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World War II Teacher Resources
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How did the women in France feel about their country’s involvement in World War II? Class groups are assigned a country involved in WWII, and individuals within the group adopt the point of view of leaders, laborers, businessmen, women, religious leaders, or philosophers. After researching the war from these multiple perspectives, individuals write a letter to the editor from the point of view of this person, and the groups present their findings. After all groups have presented, class members compose a reflective essay about what they have learned from the experience.
Hone inquiry skills and help your high schoolers discover details about the sacrifices of men and women during World War II. They read The Greatest Generation by Tom Brokaw, interview veterans, and create PowerPoint presentations featuring their findings. Then, connect the lesson back to today: what sacrifices are we currently making for today's wars?
Did you know that there were prisoner of war camps in Louisiana? Did you know that there were Japanese relocation camps in California? Class members work in groups to research a variety of topics related to World War II and then present their findings to the class. Although the primary and secondary resources referenced are from the LOUISiana Digital Library, the necessary materials for this very detailed instructional activity are readily available on the Internet.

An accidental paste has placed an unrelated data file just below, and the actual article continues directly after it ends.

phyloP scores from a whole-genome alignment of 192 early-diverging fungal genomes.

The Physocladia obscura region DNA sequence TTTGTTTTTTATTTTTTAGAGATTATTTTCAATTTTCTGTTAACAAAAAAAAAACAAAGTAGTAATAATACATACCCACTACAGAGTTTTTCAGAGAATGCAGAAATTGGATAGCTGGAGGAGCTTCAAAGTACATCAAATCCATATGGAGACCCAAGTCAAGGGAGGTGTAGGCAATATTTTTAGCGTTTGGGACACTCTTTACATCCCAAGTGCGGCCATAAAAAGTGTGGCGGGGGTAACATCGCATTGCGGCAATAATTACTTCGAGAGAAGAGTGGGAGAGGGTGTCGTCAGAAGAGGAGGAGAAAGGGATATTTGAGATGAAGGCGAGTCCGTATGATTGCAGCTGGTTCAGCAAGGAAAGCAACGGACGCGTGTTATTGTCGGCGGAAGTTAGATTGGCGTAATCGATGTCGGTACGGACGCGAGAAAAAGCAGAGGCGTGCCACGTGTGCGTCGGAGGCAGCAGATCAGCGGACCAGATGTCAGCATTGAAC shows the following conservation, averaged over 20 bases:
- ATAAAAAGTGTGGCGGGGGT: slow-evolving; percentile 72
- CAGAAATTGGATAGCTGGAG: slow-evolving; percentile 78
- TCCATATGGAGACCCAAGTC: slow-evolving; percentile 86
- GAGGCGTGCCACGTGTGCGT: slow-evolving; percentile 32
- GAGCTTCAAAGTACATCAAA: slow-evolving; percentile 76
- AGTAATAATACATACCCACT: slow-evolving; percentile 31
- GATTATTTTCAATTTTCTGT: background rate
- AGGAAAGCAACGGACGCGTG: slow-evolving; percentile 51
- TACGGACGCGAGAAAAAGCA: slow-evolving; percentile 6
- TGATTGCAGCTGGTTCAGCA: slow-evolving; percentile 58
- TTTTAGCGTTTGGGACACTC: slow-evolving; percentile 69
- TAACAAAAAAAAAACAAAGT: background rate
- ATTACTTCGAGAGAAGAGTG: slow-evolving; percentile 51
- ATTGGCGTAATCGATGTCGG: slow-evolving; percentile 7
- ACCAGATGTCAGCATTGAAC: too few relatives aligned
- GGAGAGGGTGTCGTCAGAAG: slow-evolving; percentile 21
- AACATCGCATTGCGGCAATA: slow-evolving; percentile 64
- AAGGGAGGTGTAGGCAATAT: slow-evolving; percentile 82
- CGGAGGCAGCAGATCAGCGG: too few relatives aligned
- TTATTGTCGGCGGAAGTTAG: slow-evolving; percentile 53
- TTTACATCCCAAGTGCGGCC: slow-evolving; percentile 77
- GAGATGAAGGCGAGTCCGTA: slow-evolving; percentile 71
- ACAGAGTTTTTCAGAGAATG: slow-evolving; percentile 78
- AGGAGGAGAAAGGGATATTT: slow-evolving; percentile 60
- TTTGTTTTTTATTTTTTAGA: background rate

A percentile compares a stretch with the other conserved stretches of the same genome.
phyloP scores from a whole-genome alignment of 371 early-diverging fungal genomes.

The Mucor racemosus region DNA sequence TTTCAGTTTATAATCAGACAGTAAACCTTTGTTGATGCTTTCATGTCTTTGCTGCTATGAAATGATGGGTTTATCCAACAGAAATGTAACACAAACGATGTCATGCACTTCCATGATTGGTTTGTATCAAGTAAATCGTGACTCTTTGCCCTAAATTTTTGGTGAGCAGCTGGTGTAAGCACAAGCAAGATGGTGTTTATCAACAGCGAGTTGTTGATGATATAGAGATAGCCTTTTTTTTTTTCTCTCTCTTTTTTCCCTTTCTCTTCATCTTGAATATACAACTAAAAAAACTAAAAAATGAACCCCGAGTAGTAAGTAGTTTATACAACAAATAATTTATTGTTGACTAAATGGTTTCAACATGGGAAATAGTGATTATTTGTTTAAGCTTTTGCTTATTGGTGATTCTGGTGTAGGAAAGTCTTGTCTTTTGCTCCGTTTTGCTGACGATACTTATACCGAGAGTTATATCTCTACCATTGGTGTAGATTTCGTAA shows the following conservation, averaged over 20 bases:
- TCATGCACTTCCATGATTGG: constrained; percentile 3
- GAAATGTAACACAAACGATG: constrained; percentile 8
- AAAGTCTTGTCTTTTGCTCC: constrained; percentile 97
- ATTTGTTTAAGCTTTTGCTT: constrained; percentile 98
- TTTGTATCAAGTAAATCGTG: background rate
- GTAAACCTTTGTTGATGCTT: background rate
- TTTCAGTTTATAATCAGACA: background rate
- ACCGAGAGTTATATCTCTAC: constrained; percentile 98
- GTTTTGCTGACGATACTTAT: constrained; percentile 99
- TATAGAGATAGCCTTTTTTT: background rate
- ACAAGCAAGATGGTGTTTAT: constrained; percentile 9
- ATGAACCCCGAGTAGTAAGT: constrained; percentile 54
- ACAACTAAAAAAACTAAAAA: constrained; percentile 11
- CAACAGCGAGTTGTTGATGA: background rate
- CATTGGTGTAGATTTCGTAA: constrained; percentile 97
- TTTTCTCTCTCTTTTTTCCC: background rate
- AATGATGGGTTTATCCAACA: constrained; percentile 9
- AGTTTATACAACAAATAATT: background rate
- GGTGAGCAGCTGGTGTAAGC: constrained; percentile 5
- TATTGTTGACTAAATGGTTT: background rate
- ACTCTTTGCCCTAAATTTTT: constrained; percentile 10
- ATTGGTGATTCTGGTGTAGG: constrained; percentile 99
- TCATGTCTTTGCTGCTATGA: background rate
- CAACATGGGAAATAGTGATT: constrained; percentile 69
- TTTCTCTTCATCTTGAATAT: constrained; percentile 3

Compare and contrast World War II to the Iraqi war with this instructional activity. After watching a film, they use supporting evidence to support their point of view of the conflicts. Using the internet, they create a presentation to share with the class what information they have gathered from examining World War II.
Explore the implications of the Japanese occupation of Korea during World War II. Learners read Lost Names: Scenes from a Korean Boyhood, participate in classroom discussions about the novel and keep journals in which they respond to comprehension and higher-level questions.
Students examine the implication of civilian targets in war. In this World War II lesson, students investigate the history of bombing practices in war. Students zero in on World War II bombing practices as they discuss precision and area bombing as well as atomic bombs. Students participate in a classroom activity that requires them to role play nations in attendance at a new Hague Convention.
The feelings and attitudes of African-Americans during World War II are examined by high schoolers. After watching various clips from "The War," they answer comprehension questions for each section. In groups, they create their own Double V campaign to promote equal rights. They end the lesson by comparing the African-American experience to other minorities during the war.
Learners use a map to locate World War II's Pacific Theater. Using provided links, they research this region during the war and learn about veterans. They invite a veteran of the war to visit the class and ask them questions based on their research. They record his answers and send thank you notes to him for coming to their class.